News Analysis: French "yellow vest" supporters above poverty line but afraid of becoming poor

Source: Xinhua| 2018-12-16 05:31:10|Editor: Mu Xuequan
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PARIS, Dec. 15 (Xinhua) -- The anger of the "Yellow Vests" can be explained by much deeper causes than the fuel tax hike which was believed the movement's trigger, said a French expert during a recent interview with Xinhua.

The "Yellow Vests" are from social categories which are above the poverty line and which are afraid of becoming poor, according to Eddy Fougier, a professor with Sciences Po Lille, one of the most highly regarded institutes of political studies in France.

This anger has been growing for a longtime, specifically in terms of a rejection of economic, political or intellectual elites, on the grounds of a denunciation of the growth in inequality, the professor noted.

Fougier added that citizen movements that have no link to politicians or unions are rare but have already existed in France. The new aspect brought by the "Yellow Vests" movement resides notably in its "geographical importance."

"We had in France in 2013 the 'Red Caps' who protested in Brittany against a tax. But it was at a regional dimension, even regionalist with the sentiment that Brittany was once again the victim of decisions made in Paris," he recalled.

For Fougier, there was also several spontaneous unemployment movements in the 1990s, which demanded a bonus for Christmas. There as well it was a movement which only concerned the unemployed, he explained. Therefore, "the Yellow Vest movement, under this form here (diversity in the composition, use of social networks, national dimension), it's something totally unseen in France," indicated the specialist.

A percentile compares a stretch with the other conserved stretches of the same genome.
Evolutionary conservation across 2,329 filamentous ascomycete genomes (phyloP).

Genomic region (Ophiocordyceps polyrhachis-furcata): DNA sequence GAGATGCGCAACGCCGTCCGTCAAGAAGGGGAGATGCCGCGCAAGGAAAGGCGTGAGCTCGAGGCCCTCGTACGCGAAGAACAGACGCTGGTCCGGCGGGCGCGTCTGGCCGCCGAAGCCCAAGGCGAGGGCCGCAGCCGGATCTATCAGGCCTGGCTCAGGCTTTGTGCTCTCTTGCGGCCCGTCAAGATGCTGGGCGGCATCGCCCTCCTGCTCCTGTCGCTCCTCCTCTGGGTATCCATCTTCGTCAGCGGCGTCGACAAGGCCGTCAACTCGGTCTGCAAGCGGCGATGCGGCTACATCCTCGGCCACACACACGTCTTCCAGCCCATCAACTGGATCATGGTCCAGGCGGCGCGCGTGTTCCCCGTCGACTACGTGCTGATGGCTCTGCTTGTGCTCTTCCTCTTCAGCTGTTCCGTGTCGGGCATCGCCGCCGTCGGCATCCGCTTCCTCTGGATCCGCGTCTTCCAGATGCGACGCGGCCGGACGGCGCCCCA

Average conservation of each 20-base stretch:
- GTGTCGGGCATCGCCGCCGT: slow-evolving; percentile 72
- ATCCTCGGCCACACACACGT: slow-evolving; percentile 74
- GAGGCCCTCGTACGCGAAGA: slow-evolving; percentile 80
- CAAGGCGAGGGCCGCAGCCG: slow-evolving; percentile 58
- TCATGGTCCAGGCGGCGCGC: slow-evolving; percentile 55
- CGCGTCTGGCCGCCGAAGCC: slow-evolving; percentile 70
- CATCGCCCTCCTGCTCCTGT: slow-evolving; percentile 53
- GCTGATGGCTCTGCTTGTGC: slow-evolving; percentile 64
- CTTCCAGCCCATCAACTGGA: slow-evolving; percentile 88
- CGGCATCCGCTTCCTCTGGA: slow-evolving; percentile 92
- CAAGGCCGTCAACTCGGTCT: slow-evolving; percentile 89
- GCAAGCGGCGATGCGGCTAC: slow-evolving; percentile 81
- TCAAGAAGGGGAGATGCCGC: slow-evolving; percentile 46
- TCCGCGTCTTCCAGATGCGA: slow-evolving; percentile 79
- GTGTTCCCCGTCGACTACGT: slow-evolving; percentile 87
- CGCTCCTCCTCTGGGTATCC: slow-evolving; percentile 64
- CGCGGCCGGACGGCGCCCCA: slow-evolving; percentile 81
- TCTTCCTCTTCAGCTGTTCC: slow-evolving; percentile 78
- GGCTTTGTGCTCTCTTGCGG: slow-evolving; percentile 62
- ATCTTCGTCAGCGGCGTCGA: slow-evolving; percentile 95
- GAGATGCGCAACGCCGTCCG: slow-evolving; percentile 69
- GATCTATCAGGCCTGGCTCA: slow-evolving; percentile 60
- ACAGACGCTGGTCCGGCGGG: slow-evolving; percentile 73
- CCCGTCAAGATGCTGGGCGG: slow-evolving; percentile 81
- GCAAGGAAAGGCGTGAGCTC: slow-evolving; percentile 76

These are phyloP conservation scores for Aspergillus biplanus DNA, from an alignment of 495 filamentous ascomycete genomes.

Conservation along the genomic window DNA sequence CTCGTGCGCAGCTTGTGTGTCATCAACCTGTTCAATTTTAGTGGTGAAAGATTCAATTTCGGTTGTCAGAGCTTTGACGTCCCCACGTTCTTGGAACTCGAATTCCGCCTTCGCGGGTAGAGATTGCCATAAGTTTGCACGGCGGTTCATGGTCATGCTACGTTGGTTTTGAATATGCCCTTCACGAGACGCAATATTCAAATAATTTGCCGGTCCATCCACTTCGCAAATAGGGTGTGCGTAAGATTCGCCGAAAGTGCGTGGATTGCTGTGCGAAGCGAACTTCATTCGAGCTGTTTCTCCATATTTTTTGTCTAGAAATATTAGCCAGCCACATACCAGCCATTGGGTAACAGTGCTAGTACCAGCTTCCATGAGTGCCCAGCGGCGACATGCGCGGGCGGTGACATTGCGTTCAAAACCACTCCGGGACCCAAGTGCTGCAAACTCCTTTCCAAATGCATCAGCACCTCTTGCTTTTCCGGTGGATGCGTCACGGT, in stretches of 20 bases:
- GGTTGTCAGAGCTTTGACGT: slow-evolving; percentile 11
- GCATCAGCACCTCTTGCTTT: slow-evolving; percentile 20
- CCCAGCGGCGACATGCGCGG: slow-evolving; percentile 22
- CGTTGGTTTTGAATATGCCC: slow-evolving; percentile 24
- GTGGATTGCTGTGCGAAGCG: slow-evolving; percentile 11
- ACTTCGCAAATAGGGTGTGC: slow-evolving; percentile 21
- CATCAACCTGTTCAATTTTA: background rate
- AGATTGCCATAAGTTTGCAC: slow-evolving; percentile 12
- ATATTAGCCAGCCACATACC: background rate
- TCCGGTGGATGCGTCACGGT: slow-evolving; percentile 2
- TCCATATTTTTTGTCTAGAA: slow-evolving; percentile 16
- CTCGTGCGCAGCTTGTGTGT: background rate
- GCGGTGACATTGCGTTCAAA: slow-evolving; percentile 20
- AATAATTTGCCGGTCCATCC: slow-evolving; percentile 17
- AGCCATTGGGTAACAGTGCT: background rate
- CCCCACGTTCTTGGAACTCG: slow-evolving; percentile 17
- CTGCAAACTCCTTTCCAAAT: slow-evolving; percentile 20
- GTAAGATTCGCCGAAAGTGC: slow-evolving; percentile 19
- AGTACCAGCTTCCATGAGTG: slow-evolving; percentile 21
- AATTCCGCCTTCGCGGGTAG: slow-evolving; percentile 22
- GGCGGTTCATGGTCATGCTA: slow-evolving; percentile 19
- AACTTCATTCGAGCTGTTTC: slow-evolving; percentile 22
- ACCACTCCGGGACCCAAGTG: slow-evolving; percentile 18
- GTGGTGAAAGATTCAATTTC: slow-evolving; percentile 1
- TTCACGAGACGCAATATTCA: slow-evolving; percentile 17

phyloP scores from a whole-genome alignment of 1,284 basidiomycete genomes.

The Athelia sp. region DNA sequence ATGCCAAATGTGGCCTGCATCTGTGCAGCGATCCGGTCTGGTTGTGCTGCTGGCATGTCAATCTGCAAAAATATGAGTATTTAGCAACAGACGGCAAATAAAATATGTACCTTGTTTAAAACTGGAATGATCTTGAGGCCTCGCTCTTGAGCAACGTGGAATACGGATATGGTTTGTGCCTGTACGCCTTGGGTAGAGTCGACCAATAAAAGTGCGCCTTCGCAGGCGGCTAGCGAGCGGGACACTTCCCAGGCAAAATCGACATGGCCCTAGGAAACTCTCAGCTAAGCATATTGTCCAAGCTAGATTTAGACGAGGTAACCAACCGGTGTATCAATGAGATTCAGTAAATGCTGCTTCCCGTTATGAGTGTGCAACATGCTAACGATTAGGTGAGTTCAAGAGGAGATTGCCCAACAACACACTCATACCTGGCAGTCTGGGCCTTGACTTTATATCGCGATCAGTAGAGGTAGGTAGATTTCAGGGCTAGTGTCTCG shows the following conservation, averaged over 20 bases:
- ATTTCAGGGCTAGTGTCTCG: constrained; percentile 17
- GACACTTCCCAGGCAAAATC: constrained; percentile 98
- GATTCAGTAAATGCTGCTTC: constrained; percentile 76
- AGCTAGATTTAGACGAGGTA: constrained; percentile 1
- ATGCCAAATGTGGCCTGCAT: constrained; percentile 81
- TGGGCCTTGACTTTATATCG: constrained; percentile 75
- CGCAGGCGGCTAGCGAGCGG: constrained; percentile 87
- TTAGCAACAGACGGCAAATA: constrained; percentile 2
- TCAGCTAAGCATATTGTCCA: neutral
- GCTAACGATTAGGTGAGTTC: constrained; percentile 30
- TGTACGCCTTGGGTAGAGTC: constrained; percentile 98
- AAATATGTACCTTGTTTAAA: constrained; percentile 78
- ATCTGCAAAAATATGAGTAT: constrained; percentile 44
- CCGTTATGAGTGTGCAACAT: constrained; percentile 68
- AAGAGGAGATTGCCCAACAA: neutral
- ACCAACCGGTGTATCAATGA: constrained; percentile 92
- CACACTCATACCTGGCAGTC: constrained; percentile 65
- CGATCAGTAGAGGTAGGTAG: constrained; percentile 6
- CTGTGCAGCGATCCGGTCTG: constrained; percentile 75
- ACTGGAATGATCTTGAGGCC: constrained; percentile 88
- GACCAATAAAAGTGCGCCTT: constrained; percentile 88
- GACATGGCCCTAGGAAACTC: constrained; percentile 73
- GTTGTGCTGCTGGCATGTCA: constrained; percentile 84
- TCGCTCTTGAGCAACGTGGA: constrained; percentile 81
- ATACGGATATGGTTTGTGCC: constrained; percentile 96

To explain the anger of the "Yellow Vests," Fougier distinguishes the deep causes from the fuel tax hike which triggered the movement. "There is always a trigger in these types of movements. We have seen it in different countries, the rise in the price of bread, in fuel, in public transport, or still the price to enter a university triggers very often this kind of spontaneous movement," he said.

Concerning the "Yellow Vests," it's rather the taxes on the price of fuel. But there are deeper causes without a doubt, said Fougier. According to him, it concerns a rejection of political choices which were taken by the government over the last 20 to 30 years, notably their failure on the question of unemployment. And more largely, a rejection of the elites, be they economic, political or even intellectual. A rejection which protestors explain by the fact that "these elites don't realize how the yellow vests live daily."

Fougier added that they denounce in this way two things: "the first is the growth of inequalities with a category which is favored and another category which is left out. The second critique, it's that of the bad functioning of democracy in France, which is the fact that their concerns are not taken into account by the governments, so they don't believe in politics and in political parties, and demand an improvement for democracy and social justice,"